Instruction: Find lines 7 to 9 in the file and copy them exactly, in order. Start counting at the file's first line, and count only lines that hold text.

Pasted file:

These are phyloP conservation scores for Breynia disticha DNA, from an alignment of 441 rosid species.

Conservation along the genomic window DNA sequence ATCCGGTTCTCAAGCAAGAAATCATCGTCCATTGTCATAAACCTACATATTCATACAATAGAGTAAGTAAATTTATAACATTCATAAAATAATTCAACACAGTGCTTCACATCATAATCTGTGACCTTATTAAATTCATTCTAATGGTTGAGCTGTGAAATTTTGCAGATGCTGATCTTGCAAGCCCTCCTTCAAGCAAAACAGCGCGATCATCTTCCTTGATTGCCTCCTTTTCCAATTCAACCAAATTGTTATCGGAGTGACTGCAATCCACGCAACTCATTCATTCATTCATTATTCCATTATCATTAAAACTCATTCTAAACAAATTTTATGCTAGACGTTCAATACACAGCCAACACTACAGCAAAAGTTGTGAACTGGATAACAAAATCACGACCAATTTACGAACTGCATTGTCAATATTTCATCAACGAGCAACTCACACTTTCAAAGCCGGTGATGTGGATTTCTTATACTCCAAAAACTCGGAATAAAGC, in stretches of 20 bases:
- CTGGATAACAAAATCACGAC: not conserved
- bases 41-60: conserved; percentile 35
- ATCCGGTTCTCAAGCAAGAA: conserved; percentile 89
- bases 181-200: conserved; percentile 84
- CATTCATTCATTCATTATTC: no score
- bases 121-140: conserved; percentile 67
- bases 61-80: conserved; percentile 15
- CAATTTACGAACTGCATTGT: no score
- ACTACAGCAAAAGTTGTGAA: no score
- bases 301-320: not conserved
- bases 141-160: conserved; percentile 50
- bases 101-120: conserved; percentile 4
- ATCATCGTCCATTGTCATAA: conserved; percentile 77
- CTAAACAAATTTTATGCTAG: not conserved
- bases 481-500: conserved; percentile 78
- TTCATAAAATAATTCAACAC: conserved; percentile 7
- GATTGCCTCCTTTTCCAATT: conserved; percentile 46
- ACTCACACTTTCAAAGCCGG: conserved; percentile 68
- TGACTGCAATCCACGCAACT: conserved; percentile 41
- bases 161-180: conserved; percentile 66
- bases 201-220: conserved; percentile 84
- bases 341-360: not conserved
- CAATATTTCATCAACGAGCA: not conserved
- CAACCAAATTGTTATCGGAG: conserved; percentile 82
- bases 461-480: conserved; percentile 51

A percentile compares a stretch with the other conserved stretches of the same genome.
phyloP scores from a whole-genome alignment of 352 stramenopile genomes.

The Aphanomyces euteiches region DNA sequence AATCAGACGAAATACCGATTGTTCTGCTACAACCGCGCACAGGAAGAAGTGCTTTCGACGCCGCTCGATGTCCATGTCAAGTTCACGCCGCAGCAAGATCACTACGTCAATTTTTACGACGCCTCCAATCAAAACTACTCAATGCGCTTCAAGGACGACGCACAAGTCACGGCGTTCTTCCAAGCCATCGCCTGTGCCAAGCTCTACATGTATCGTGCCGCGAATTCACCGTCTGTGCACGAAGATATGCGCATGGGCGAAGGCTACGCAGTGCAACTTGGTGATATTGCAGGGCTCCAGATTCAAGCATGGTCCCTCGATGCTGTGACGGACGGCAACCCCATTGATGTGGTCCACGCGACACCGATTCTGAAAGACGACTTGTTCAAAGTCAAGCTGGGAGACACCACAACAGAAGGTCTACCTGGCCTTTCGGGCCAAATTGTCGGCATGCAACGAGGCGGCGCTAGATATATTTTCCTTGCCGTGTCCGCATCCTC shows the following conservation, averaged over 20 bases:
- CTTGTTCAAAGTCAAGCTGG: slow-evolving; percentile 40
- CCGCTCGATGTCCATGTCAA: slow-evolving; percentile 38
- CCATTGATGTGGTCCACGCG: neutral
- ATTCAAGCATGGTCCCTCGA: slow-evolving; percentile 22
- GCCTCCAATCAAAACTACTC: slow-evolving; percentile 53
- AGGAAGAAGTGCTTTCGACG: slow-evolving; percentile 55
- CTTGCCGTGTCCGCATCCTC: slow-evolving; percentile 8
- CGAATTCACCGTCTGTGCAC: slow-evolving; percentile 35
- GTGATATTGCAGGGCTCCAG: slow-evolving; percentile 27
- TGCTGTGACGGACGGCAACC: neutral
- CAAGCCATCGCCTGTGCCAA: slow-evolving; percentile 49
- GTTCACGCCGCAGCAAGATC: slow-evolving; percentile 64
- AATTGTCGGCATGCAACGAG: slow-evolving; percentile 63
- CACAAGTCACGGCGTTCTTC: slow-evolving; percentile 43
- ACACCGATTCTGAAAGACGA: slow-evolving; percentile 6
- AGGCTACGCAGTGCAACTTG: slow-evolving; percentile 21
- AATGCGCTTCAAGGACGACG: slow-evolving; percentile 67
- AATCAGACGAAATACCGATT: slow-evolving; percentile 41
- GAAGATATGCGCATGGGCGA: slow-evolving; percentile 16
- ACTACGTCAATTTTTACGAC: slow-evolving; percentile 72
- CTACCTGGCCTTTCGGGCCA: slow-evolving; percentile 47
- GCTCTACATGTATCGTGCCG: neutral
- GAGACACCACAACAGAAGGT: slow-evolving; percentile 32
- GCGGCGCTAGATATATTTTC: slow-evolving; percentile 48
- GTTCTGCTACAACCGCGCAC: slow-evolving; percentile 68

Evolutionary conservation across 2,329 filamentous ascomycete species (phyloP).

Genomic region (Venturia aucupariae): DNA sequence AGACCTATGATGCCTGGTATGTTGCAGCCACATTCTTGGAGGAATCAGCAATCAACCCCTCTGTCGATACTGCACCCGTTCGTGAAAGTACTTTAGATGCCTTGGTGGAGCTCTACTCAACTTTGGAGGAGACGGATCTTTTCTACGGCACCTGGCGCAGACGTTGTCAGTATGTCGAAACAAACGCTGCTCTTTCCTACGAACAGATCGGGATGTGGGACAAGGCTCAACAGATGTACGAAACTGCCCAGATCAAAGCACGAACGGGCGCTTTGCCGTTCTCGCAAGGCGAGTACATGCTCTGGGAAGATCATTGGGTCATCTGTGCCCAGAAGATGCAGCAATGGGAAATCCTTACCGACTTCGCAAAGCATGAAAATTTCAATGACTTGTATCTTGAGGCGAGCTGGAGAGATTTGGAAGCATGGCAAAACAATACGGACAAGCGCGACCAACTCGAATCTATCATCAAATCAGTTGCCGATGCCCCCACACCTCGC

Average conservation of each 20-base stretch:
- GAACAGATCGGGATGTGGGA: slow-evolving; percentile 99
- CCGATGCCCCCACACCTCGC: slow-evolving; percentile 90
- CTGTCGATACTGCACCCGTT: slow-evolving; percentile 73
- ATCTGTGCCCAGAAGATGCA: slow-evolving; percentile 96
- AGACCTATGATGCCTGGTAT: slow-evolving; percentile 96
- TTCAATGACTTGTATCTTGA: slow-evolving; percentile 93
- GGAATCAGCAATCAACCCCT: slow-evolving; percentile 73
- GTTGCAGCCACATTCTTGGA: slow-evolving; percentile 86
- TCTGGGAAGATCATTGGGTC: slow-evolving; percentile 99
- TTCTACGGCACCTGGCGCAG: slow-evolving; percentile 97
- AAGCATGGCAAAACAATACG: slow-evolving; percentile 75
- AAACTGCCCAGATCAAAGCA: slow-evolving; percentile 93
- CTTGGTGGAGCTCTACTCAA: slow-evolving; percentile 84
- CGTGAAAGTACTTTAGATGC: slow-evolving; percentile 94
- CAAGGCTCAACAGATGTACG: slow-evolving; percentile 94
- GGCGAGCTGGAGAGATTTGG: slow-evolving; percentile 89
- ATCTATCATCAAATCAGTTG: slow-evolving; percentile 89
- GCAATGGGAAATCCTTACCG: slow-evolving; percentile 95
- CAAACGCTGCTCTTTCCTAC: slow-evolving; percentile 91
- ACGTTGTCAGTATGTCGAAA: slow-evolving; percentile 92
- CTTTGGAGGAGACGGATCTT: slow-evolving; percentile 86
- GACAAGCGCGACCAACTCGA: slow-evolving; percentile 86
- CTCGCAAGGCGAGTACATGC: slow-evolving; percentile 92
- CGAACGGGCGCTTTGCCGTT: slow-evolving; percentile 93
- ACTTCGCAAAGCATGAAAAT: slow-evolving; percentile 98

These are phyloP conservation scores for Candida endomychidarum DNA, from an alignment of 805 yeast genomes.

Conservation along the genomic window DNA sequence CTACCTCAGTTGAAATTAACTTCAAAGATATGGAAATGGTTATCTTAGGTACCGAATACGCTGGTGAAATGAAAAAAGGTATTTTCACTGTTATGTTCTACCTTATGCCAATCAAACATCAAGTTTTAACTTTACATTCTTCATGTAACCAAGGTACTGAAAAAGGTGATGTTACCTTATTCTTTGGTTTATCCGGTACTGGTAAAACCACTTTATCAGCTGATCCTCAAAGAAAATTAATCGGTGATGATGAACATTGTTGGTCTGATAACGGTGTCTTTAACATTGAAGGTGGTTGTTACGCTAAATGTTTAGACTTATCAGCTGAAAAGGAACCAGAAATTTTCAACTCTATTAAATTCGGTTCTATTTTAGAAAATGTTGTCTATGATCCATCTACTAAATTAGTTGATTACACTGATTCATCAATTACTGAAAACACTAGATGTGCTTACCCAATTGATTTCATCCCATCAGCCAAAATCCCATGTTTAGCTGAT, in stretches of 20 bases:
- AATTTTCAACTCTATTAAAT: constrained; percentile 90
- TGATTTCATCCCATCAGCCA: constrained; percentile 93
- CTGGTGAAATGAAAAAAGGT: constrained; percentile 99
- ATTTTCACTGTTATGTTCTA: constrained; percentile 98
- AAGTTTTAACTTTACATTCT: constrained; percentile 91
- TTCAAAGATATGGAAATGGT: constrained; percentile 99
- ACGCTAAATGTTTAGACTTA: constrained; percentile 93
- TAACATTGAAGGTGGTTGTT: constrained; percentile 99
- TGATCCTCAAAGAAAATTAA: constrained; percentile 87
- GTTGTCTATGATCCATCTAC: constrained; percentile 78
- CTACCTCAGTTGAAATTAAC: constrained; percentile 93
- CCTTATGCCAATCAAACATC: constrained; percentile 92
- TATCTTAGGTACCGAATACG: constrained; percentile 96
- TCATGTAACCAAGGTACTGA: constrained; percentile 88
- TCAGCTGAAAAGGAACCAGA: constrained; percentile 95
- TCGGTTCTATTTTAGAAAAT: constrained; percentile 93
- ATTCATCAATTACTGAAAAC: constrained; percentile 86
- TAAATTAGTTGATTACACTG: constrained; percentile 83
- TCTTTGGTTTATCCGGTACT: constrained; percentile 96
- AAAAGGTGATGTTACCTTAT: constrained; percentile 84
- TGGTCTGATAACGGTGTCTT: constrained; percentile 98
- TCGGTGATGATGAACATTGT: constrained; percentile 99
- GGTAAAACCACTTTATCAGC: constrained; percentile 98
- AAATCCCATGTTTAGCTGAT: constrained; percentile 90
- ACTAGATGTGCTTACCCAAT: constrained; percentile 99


- CATTCATTCATTCATTATTC: no score
- bases 121-140: conserved; percentile 67
- bases 61-80: conserved; percentile 15